Steve and I then went to the spot where he’d been standing when he shot his pig, and staked out the gut pile 25 yards away.  He spotted for me, and I watched the track, but nothing came along and eventually it was time to go back to the Lodge for lunch, about 1:30.

 

Back at the Lodge I took some (deserved) razzing about the miss.  Mike Valentine’s son Duffy had killed a big ‘un, and Mike got his later in the day.  John Songster, a 14-year-old from Pulaski, Virginia, whacked what may have been the biggest of the day.

After lunch it was time to head back out.  I went in and swapped guns.  I decided I wasn’t going to take any more chances so I brought the Husky for the afternoon session.  Additionally the weather forecast was for rain: and rain and muzzleloaders are an unhappy combination.

Back into the Suburban, bouncing along an even worse track than the first one to a site the guide called “Kenneth’s Bluff.”   This proved to be a rocky outcropping overlooking another bottomland with a bog in it.  “Set raht thar,” he told me, “and watch that bottom.  They’ll come down that hill over thar.”  By then it was 3:00 PM (lunch had been another leisurely affair).  He went off with the other hunter to make sure he didn’t get lost tramping around the woods.

Sure enough, within 15 minutes I looked up and a pig was casually sauntering through the bottom, moving right to left.  I brought up the Husky, put the crosshairs of the shoulder, and fired.  The pig stopped, staggered a little, wavered a bit, and dropped dead.  Later inspection showed that the shot had hit in the left shoulder, traversed to the right and exited, and in the process shredded the heart.  This is exactly the same result that I had with that rifle on the last deer I killed.  Again, the ammunition was Remington’s 8x57 factory load, a 175-grain Core-Lokt round nose soft point, which performed perfectly.  The distance was perhaps 40 yards.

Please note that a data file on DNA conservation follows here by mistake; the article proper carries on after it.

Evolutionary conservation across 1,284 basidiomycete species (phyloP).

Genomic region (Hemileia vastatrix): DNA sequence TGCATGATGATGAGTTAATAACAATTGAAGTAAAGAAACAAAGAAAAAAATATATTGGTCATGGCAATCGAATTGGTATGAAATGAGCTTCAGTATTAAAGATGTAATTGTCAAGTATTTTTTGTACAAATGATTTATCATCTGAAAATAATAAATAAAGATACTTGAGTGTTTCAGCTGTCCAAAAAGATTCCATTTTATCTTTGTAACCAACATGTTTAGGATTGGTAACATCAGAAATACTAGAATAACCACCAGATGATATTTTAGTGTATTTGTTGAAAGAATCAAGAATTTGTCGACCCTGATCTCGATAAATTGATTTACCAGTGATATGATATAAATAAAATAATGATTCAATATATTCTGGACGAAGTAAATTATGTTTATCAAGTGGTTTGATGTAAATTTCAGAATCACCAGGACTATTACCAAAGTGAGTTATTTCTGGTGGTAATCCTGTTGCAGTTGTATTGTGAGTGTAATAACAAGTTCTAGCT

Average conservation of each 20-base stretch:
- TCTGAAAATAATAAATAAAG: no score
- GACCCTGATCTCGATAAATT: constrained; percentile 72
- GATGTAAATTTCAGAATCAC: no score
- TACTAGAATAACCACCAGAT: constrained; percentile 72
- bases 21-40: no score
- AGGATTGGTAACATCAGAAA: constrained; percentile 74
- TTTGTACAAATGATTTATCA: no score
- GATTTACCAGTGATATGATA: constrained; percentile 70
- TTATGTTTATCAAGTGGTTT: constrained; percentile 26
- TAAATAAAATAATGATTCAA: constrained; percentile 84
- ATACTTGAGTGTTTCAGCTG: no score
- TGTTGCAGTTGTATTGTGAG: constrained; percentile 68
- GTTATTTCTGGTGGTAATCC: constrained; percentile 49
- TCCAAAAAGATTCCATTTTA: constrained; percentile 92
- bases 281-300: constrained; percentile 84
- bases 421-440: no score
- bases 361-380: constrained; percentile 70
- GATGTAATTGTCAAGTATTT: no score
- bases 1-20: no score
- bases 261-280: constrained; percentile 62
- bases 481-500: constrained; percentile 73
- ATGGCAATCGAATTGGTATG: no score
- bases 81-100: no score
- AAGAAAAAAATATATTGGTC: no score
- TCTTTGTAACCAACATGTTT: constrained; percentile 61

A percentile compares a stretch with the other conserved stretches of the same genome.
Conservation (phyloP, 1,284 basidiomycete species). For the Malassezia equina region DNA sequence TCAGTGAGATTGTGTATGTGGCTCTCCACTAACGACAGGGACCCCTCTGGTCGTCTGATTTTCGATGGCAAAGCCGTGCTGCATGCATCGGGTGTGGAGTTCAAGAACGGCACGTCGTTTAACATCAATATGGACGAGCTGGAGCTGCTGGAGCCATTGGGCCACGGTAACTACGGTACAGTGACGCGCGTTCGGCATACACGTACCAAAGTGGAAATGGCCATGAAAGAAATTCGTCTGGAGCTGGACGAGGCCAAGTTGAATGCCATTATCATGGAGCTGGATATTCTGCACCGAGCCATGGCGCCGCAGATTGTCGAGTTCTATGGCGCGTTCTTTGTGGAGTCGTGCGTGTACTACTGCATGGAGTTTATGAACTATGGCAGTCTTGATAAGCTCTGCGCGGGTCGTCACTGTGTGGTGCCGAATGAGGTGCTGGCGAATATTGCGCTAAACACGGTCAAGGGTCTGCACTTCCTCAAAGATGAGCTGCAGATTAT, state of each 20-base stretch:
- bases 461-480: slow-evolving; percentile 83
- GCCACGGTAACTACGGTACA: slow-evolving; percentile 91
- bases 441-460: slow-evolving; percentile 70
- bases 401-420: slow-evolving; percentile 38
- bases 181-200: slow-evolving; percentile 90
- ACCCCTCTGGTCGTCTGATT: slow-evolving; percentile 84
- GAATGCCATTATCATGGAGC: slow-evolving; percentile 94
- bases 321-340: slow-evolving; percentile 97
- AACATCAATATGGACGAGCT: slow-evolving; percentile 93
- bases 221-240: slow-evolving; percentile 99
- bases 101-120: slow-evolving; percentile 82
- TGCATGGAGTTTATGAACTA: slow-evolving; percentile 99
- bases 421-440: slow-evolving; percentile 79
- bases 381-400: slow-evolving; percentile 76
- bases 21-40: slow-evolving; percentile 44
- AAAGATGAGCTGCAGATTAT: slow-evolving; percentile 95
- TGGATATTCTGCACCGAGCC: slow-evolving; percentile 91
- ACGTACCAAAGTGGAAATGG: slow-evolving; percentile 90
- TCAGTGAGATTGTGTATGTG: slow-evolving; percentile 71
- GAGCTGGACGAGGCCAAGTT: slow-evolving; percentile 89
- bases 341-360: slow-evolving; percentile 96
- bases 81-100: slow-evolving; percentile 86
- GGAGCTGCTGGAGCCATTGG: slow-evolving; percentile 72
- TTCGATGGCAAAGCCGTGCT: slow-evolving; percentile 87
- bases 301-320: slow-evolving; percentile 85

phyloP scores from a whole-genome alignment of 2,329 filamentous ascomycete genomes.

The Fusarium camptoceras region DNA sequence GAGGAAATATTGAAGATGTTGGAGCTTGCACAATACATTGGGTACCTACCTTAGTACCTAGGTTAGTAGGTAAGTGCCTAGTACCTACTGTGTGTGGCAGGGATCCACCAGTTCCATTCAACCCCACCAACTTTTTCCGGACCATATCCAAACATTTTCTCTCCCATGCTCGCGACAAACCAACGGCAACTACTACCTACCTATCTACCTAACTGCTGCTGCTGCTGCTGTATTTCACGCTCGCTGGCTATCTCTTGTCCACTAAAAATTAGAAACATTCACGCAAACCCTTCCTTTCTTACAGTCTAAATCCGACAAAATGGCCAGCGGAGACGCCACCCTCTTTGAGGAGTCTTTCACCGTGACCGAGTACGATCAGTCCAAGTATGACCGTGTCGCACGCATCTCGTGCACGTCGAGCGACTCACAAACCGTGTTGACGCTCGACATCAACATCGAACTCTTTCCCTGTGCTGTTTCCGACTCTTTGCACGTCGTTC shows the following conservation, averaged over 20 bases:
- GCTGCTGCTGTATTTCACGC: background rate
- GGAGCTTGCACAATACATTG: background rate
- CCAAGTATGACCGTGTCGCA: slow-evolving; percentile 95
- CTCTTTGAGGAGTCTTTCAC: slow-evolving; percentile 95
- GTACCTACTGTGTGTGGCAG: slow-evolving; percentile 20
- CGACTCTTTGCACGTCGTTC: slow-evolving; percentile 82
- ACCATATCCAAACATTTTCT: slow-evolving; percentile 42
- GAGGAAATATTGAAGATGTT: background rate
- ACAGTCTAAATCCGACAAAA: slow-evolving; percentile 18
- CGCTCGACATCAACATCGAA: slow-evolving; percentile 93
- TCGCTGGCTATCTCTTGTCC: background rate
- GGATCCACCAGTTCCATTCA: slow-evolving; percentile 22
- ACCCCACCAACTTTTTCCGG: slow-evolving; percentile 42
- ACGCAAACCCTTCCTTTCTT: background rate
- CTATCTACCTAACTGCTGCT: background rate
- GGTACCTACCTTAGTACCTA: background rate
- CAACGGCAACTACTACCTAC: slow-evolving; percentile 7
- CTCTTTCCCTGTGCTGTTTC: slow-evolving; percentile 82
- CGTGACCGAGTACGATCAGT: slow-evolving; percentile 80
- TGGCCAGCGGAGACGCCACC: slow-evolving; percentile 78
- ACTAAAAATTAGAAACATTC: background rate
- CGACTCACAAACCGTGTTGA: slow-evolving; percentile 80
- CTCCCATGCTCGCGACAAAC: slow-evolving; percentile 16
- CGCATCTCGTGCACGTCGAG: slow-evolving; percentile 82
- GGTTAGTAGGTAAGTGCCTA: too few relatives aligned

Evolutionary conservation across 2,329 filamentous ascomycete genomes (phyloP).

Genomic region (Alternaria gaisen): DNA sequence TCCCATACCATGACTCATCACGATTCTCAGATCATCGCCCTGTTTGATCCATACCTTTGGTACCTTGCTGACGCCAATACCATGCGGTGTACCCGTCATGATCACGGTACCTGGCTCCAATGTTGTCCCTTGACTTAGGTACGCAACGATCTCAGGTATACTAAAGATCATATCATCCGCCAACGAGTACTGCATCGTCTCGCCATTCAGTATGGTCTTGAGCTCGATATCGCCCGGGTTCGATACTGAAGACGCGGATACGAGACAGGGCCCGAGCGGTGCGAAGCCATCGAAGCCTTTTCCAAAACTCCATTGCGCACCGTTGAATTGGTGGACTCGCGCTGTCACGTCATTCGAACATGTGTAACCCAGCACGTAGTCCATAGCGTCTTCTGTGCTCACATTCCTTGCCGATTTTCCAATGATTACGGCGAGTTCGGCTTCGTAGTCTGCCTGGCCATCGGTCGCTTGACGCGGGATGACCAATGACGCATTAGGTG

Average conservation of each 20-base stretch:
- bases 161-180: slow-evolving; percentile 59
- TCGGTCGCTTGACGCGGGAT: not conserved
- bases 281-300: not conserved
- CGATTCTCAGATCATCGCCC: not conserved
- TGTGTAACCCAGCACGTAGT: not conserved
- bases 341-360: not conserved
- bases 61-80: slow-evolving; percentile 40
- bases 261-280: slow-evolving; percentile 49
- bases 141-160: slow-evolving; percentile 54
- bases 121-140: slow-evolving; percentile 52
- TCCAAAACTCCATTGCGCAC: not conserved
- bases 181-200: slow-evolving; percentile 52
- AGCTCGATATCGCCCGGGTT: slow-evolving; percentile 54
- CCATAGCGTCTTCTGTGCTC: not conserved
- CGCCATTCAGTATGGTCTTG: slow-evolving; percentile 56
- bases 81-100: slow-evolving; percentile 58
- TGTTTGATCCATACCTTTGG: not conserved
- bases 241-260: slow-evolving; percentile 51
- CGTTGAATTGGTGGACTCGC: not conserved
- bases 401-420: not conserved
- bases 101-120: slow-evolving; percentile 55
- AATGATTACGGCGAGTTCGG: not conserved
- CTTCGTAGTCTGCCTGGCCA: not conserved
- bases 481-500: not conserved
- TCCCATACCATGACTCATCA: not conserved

I went down to take a picture or two of the pig, which proved to be a decent sized sow whose teats proved she’d farrowed at least once but was dried up.  While I was taking the pictures, another pig came down the hill, running straight for me!  I thought of all those stories about being charged, and realized my rifle was leaned against a tree, unloaded!  I went to get it, and the running pig stopped dead, swapped ends, and took off the way he’d come…so much for being charged by a “wild boar.”


One of the guide’s jobs was to dress the pigs out, but I made the ritual neck cut using a special knife: “Ole MS.”

This knife was made by the late Mel Sorg, known on the Net as "Madpoet." I belong to a hunting discussion group of which he was a member, and we pass two of his products around among us to take on our hunts in his memory.  When the guide returned I asked him to gut the sow using it, and so he did.  He was remarkably efficient at it, too: I don’t think it took him so much as a minute and a half to do the job.  He used a different approach than I have been trained to do: he made the cut at the hind end, unzipped the pig, and reached forward to “pull the pluck,” never severing the breast bone at all.  At first I thought he’d “hog dressed” it, but the lungs and what was left of the heart were in the pile: and he pulled the large intestine out forwards.  I never saw him make a cut around the anus either.  I’m certain he must have, though.

I was very interested in the differences in behavior between the pigs and the white-tailed deer I’m used to.  For one thing, these guys are diurnal, but I was surprised at how casual they were about the presence of humans in their environment.  I understand that they have very poor eyesight and very good noses.  Certainly they don’t seem to be able to detect a shooter out in plain view dressed in blaze orange.  Given their huge ears they ought to be able to hear pretty well, but if so they gave no indication of being spooked by sounds.  The pig I shot was sauntering along in a very relaxed way, though according to my guide she was one of a group that he and the other hunter had spooked.  I saw a total of about seven in the course of the day in addition to the one I killed, all trotting along busily, though not running flat-out like deer.  And always together.  Groups of deer tend to scatter when startled and run in all directions, but the pigs ran as a herd would, all bunched up and all in the same direction. I was also surprised at how little noise they make, even when running.  The leaves were reasonably dry, but when a pig trotted past you could hardly hear it.  I’m not sure why this should be.  Their feet are no smaller than a deer’s, but perhaps they move them in a different way.  I usually rely on my ears for warning me when a deer is coming but that didn’t work with these pigs.